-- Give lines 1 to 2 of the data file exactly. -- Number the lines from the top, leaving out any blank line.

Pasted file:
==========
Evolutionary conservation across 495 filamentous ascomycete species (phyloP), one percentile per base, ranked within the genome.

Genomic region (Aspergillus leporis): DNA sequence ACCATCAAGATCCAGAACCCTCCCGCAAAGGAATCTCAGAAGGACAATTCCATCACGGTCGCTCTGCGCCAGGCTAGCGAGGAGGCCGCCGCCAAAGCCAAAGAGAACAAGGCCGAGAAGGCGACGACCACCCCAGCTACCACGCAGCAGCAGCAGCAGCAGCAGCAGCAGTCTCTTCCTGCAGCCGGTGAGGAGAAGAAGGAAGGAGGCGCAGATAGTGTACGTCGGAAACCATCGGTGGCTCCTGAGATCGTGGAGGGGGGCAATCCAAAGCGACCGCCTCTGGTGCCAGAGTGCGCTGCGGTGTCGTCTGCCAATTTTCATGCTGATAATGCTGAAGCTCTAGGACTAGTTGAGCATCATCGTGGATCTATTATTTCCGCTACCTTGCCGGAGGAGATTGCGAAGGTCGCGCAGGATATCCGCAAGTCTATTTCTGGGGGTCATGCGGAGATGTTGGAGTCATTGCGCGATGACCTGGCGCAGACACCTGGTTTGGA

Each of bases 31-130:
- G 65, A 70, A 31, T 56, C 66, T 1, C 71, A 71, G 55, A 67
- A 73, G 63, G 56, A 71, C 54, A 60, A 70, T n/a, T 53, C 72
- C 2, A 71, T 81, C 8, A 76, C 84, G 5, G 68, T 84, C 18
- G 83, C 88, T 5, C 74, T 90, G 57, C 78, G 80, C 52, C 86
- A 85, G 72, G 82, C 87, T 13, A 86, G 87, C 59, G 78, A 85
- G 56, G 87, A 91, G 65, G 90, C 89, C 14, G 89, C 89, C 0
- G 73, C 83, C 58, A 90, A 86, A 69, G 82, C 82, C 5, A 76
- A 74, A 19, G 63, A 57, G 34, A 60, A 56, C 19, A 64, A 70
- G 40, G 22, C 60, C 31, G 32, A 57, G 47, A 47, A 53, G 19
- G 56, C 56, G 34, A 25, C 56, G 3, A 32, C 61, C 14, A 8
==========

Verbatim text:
Evolutionary conservation across 495 filamentous ascomycete species (phyloP), one percentile per base, ranked within the genome.

Genomic region (Aspergillus leporis): DNA sequence ACCATCAAGATCCAGAACCCTCCCGCAAAGGAATCTCAGAAGGACAATTCCATCACGGTCGCTCTGCGCCAGGCTAGCGAGGAGGCCGCCGCCAAAGCCAAAGAGAACAAGGCCGAGAAGGCGACGACCACCCCAGCTACCACGCAGCAGCAGCAGCAGCAGCAGCAGCAGTCTCTTCCTGCAGCCGGTGAGGAGAAGAAGGAAGGAGGCGCAGATAGTGTACGTCGGAAACCATCGGTGGCTCCTGAGATCGTGGAGGGGGGCAATCCAAAGCGACCGCCTCTGGTGCCAGAGTGCGCTGCGGTGTCGTCTGCCAATTTTCATGCTGATAATGCTGAAGCTCTAGGACTAGTTGAGCATCATCGTGGATCTATTATTTCCGCTACCTTGCCGGAGGAGATTGCGAAGGTCGCGCAGGATATCCGCAAGTCTATTTCTGGGGGTCATGCGGAGATGTTGGAGTCATTGCGCGATGACCTGGCGCAGACACCTGGTTTGGA